The graphic novel Persepolis by Marjane Satrapi is a political and personal account of a young girl’s growth to maturity. The novel serves as an autobiography of the author’s childhood in Tehren, Iran. It describes what it was like to grow up during the 1979 Islamic Revolution, the end of the Shah’s regime, and the war with Iraq. One of the most prominent themes in the novel is the clash between modernity and fundamentalism. The reader can observe this conflict through Iran's internal oppositions, the Satrapi’s modernity, and Marji’s western soci-political beliefs. This aspect of the novel is important because it shows the ideological diversity within Iran and the consequences faced by those in the opposition.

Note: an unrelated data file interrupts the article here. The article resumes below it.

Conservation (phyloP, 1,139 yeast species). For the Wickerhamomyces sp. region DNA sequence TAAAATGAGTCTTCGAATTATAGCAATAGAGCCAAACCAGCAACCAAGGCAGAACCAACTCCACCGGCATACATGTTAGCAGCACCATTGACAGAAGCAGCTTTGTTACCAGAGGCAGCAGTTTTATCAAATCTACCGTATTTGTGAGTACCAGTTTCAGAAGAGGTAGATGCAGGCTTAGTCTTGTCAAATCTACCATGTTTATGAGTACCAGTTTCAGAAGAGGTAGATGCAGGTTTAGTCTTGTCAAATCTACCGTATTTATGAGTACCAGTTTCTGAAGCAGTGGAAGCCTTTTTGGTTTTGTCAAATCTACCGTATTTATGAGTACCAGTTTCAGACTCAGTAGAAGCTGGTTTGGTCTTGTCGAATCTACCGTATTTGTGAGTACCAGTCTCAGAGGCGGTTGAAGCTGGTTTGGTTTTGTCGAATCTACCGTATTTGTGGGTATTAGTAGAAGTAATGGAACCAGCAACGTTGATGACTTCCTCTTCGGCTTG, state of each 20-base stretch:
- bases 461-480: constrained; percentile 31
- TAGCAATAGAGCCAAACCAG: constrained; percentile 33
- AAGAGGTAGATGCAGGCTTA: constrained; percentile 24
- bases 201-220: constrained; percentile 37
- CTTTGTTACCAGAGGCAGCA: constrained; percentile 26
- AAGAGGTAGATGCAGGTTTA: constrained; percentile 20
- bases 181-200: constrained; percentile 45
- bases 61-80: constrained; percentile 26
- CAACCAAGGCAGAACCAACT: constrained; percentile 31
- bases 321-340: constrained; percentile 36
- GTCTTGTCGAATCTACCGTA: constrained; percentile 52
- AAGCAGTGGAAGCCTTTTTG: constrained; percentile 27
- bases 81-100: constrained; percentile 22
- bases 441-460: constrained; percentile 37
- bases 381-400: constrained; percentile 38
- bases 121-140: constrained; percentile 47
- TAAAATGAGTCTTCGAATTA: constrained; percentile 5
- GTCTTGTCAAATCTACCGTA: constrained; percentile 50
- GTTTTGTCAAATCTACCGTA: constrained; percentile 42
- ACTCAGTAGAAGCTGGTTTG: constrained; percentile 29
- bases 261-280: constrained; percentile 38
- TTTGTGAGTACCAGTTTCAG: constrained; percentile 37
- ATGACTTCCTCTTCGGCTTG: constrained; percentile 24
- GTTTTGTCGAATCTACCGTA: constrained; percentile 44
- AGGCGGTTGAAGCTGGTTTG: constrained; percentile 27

Iran’s conflict between modernism and fundamentalism can be seen in the novel’s focus on the political prisoners. Marji encounters various men that were incarcerated for holding extreme leftist views, including her uncle, and the consequences they faced. In the chapter “The Heroes” Marji is exposed to the various torture methods induced to make the prisoners betray others who shared their discontent. This can be seen when Marji’s father asks about Ahmadi and Siamk, the newly freed prisoner, tells them, “… Ahmadi was assassinated. As a member of the guerrillas, he suffered hell” (54). In making this comment, Ahmadi shows the intensity with which fierce opponents were persecuted. Additionally, the never ending arrests and deaths of these political opponents show the